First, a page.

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Making the Most of Meetings

Making the Most of Meetings

Meetings.  *Cue exasperated sighs*  Many people consider meetings to be the bane of their existence, useless wastes of time and effort that only result in miscommunication and frustration.  Though they may not always be thrilling, if a meeting is not at least productive it seriously needs to be reevaluated.  If meeting effectiveness is far from optimal, perhaps it can be improved by reassessing the purpose of the meeting.  Not all meetings are created equally, and their differences need to be recognized and acknowledged.  Understanding and remembering the purpose and situation of a meeting throughout its progression should cause meetings to be much more effective and considered at least bearable instead of terrible.

Many team projects and initiatives begin with a brainstorming meeting.  Brainstorming can be a very effective way to discover and develop a wide list of options, seeing what ones the group finds worth exploring further.  However, group members must keep in mind that initial brainstorming sessions are meant to name as many feasible ideas as possible before actually discussing any in any great depth.  I find it very irritating on school projects when everyone is trying to explore general project possibilities and one person is bent on debating every intricacy of the assignment, leading to very few possibilities actually being explored.  As the meeting progresses to settle on an actual idea, the pros and cons of the final few options can be further discussed, but in general, for a brainstorming meeting to be effective, it should focus on initially exploring as many ideas as possible before focusing and deciding on a singular option.

On the other hand, project meetings are meant to focus on the details or individual points of an assignment or project.  Usually smaller in nature, the people most involved in the project can sit down and hash out each step of the initiative in a comprehensive plan.  Every attendee at a project meeting should be involved, ensuring that no oversights are made or flaws left unexposed.  Much less exploratory in nature than brainstorming meetings, they lead to a more mature, developed project.  For a project to be successful, all team members must remain on the same page and work together, and this cannot happen without communication, most effectively done at meetings.

Presentation meetings have a very different atmosphere.  Rather than an open discussion where everyone is encouraged to share their ideas, presentations are opportunities for one or two people to share their expertise or knowledge with the rest of those assembled.  Attendees should get the most out of the meeting by taking notes, staying engaged, and asking applicable questions.  At their core, presentations should be approached as learning opportunities, whether it be a new project, initiative, or just additional helpful knowledge.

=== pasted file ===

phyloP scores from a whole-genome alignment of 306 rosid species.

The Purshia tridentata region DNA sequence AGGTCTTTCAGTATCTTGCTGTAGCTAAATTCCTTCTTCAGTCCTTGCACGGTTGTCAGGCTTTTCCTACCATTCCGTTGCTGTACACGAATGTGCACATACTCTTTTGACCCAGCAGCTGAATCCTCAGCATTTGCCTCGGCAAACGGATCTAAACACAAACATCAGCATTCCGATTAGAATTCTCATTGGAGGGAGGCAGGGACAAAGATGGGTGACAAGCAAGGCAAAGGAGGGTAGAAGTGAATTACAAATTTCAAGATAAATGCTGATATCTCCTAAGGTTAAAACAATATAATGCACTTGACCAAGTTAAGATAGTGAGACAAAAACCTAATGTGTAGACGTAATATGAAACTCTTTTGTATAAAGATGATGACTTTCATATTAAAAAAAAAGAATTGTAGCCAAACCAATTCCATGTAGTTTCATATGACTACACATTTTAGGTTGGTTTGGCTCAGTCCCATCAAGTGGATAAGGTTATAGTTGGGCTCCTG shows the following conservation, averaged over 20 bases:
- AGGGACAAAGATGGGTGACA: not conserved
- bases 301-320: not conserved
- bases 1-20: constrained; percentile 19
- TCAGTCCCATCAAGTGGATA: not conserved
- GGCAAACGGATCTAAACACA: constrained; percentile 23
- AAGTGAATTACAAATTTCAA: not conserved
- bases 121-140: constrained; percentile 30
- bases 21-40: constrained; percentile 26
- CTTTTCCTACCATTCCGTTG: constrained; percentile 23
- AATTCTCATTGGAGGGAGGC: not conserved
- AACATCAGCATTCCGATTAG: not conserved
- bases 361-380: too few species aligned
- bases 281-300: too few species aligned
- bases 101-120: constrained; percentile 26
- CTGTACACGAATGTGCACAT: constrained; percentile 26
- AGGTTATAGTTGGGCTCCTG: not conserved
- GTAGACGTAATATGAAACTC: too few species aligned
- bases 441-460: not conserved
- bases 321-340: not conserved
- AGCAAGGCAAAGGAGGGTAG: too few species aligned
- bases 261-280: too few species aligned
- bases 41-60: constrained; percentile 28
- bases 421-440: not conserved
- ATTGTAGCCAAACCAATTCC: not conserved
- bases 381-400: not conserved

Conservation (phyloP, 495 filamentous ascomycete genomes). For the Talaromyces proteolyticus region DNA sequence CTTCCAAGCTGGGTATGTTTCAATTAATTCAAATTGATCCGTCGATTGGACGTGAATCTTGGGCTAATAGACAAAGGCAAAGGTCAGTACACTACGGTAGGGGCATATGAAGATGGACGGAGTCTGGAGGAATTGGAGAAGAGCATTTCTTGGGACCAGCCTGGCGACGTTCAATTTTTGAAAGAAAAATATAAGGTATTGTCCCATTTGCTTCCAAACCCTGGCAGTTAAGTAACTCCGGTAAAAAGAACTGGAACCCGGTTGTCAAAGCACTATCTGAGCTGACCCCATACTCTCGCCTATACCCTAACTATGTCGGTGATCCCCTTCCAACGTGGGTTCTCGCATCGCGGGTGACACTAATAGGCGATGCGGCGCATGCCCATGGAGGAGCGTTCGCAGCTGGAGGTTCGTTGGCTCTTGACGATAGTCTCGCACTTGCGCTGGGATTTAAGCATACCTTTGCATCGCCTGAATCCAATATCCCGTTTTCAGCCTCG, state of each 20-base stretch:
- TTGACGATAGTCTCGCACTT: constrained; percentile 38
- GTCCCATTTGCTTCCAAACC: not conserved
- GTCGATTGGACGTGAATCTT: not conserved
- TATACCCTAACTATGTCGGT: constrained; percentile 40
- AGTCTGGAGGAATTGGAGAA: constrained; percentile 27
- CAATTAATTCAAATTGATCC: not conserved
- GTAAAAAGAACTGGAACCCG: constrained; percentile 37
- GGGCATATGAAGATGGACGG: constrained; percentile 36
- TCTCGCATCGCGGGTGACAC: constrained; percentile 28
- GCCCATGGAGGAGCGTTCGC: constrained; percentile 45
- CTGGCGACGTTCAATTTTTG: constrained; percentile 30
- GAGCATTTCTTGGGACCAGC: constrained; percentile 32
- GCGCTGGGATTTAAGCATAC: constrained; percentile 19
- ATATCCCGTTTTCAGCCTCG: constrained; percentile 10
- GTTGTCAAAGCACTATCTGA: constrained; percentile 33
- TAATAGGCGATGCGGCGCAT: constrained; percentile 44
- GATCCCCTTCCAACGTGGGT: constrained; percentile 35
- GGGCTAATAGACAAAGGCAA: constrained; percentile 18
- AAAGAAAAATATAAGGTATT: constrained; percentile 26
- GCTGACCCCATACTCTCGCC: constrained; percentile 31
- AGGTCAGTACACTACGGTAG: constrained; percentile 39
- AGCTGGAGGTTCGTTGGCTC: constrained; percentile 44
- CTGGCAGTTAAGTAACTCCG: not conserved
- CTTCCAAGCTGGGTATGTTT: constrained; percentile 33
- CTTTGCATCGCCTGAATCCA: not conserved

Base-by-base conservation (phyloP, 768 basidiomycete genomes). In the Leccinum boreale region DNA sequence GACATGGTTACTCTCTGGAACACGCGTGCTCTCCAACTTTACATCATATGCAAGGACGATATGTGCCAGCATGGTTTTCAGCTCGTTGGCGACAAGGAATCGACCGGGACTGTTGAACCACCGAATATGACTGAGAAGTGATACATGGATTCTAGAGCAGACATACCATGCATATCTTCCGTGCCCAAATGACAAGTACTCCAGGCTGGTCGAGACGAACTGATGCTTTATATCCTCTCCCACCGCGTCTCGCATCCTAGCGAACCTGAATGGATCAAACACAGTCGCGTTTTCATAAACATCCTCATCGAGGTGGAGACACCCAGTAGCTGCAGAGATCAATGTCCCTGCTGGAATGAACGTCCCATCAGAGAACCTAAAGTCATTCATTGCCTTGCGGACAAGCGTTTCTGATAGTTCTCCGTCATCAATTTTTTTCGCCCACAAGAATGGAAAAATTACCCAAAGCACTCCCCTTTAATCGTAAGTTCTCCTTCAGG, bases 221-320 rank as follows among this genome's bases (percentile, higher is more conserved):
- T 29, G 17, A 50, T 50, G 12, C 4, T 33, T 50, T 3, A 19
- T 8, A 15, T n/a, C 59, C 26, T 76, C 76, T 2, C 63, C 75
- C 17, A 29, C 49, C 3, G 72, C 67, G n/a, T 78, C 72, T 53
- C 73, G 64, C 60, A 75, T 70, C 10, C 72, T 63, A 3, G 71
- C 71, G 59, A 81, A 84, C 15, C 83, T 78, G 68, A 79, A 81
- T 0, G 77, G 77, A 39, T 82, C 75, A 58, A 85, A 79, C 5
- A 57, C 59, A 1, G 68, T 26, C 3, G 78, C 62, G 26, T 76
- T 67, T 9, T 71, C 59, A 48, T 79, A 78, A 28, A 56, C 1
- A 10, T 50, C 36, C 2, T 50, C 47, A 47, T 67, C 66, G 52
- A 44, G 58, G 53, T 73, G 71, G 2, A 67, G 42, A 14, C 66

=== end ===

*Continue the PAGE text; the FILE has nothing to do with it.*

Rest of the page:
Meetings can also be opportunities for a team to gather and touch base.  After a period of working independently, it is very important to hold a staff meeting to discuss progress, issues, and upcoming goals.  Important messages can be communicated directly to a larger audience, and decisions can be made with the input of and in the presence of the entire team.  Staff meetings require an agenda and leader so that they keep moving and stay somewhat on subject.  If allowed to drag or ramble, they can easily become tedious and inefficient, but if constrained to sharing of overall status and important information, they remain ideal occasions to gather as a team.

Client meetings can take many different forms.  They can alternatingly be organized as opportunities to present information to a large audience of employees, conduct discussions with key people in the other business, or catch up and enforce the two business’ relationship in a more informal setting.  It is very important to be aware of the type of meeting before actually traveling to it, as a presentation with 50 people requires different preparation, dress, and mindset than a lunch gathering with two executives.  Since people have a greater geographic separation between two businesses than within a company building, their limited opportunities to meet become all the more important.  As we’ve discussed in previous blogs, effective communication is a very important part of successful business relationships, so the opportunity to have face-to-face discussions with other companies is integral in maintaining positive relationships in the business world.

If one would approach all meetings with the same mindset, they would clearly fail to make the most of the varying opportunities they offer.  Rather than finding meetings occasions to help themselves and their company, they would consider them ineffective and miserable.  By recognizing each meeting for the positive aspects it has to offer and understanding each one’s unique situation, one can much better appreciate and make the most of meetings.

Paul Birch

Paul was a KIG intern during the summer of '16 where he earned himself the nickname "Pauly-B." In 2019, he graduated from Penn State University with a Bachelor's degree in Risk Management and Actuarial Science. He is now an actuarial analysis at Aetna, where they probably just call him "Paul."

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